5. Raya and the Last Dragon
Drawing inspiration from various Asian cultures and mythology, Raya and the Last Dragon produces brilliant and stunning visuals, imagery and world-building as we follow warrior princess, Raya, searching for Sisu, the only dragon left in the divided nation of Kumandra, to unite them once again and defeat the evil that lurks in the land. While the plot may seem cookie-cutter adjacent to other adventure-quest films, Raya is a strong-willed and adaptable fighter, determined to continue her father’s legacy and unite the kingdom for the greater good and is therefore incredibly wise at the age of 18.
The plot is accompanied by layered themes of trust, forgiveness, friendship, and community to defeat the human vices of greed and selfishness. As a child, Raya bonded with another young girl from another part of Kumandra yet was betrayed and her rivalry with the girl, Namaari, an equally formidable, fierce woman creates tension and incredible and thrilling fighting scenes (with perhaps a bit of queerbaiting). Many of the writers, being Asian immigrants, drew inspiration from their own families with their fighting and determined spirit, with the real spirit of South-East Asia.
6. Disney’s Turning Red
Change is hard. No one portrays that better than Chinese- Canadian Meilin in Turning Red when she experiences her first period. In the midst of her changing body and fluctuating hormones, Mei turns into a fluffy, red panda, perfectly encapsulating the awkward, embarrassing and anxious state one experiences while going through various changes in life, whether it is physical, emotional or mental.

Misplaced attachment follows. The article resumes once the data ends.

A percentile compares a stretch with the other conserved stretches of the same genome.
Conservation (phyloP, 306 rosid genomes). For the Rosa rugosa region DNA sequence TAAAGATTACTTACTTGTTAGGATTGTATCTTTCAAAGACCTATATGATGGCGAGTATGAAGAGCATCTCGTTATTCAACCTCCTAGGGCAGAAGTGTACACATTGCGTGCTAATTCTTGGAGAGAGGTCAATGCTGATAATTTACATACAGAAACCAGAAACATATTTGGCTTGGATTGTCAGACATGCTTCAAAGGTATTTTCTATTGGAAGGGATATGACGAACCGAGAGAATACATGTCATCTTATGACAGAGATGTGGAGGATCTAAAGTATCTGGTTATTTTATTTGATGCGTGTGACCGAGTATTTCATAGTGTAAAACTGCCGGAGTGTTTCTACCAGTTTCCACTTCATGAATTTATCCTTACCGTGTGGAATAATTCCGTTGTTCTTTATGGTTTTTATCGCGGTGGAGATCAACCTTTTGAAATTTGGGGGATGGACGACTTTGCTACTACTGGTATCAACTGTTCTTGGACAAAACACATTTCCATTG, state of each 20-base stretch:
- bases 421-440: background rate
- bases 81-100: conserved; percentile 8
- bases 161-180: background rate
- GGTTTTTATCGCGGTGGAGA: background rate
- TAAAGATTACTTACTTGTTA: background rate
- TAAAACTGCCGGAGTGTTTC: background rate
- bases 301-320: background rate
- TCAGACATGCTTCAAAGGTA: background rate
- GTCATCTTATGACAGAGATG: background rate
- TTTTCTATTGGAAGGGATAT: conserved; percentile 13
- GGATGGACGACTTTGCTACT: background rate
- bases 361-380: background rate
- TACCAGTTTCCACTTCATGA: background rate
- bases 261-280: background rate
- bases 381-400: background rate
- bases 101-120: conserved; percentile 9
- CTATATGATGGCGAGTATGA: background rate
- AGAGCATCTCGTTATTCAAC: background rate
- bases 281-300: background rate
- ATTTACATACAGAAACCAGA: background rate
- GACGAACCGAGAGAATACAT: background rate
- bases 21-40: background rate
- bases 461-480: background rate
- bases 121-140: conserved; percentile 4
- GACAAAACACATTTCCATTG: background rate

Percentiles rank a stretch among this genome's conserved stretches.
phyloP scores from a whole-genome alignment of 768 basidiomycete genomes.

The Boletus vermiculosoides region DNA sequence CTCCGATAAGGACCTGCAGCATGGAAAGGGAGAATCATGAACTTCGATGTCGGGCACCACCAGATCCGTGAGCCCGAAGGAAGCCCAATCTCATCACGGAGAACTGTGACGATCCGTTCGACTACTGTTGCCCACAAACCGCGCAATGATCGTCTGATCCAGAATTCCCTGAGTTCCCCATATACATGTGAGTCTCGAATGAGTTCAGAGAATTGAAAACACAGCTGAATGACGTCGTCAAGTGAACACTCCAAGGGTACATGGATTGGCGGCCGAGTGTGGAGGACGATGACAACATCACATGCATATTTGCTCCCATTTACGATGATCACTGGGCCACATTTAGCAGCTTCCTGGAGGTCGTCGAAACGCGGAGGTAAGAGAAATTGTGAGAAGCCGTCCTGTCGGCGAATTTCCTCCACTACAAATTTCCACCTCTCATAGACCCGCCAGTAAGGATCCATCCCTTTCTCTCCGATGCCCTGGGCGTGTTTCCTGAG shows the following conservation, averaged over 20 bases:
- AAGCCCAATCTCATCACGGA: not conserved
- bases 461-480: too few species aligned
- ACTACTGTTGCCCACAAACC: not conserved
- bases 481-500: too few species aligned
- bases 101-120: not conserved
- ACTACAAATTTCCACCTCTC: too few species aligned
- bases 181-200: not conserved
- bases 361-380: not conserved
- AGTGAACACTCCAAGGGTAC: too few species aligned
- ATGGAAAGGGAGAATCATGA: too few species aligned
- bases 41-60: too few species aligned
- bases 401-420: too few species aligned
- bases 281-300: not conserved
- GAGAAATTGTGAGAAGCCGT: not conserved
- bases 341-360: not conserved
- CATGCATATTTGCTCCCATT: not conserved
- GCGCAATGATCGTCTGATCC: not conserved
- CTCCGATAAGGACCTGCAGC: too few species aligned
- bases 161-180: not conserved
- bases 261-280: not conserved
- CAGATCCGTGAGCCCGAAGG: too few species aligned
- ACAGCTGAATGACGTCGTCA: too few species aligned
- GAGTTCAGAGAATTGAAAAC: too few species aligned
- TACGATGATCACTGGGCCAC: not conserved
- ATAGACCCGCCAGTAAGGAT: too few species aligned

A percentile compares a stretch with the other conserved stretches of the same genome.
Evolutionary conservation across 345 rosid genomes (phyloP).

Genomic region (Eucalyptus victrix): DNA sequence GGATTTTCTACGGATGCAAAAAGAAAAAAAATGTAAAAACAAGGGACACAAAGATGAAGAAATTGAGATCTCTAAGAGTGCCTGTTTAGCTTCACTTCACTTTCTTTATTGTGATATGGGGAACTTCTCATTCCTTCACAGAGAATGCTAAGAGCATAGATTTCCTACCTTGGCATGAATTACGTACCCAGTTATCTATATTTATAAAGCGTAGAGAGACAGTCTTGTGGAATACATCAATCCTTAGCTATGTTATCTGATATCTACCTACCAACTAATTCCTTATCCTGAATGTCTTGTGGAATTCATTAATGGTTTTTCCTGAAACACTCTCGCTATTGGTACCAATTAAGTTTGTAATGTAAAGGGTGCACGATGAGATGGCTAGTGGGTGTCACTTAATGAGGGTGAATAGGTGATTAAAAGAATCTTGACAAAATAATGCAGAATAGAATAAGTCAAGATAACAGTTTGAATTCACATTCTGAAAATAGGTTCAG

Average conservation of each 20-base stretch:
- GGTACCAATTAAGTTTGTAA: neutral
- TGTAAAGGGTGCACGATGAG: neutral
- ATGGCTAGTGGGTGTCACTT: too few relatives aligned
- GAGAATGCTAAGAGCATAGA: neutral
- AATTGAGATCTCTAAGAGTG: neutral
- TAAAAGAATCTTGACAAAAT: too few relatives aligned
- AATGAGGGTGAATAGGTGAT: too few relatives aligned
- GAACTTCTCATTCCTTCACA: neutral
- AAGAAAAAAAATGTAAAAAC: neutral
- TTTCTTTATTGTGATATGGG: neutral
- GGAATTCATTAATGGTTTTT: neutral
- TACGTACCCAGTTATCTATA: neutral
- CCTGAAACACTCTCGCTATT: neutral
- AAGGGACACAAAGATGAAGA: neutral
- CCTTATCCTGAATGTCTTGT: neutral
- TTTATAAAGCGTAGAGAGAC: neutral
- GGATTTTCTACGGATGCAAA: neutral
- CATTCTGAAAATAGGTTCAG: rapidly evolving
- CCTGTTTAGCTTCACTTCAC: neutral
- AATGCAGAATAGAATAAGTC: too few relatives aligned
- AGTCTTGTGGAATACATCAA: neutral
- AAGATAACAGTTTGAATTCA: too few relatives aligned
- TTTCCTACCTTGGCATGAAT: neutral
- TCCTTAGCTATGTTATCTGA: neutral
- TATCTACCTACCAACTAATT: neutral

While going through these changes of course, Mei is constantly clashing with her headstrong mother while her gentle father tries his best to comfort her. The rift between Mei and her mother displays the common angst between every teenage daughter and her mother along with the occurrence of conflict between first-generation and second-generation immigrants with parents being more traditional and conservative while children are more culturally integrated into society.
Mei’s parents run their family temple as a tourist attraction with a simple, domestic, Chinese culture running through their life, an embarrassment and chore to Mei, with her mother and father only trying their best to provide a good, comfortable life for their daughter. This film is revolutionary in the manner that it is unafraid to approach issues that are particularly uncomfortable for women and repressed by society. Turning Red is unapologetically feminine in a way that is real for women with an ending accompanied by an unforgettable bop.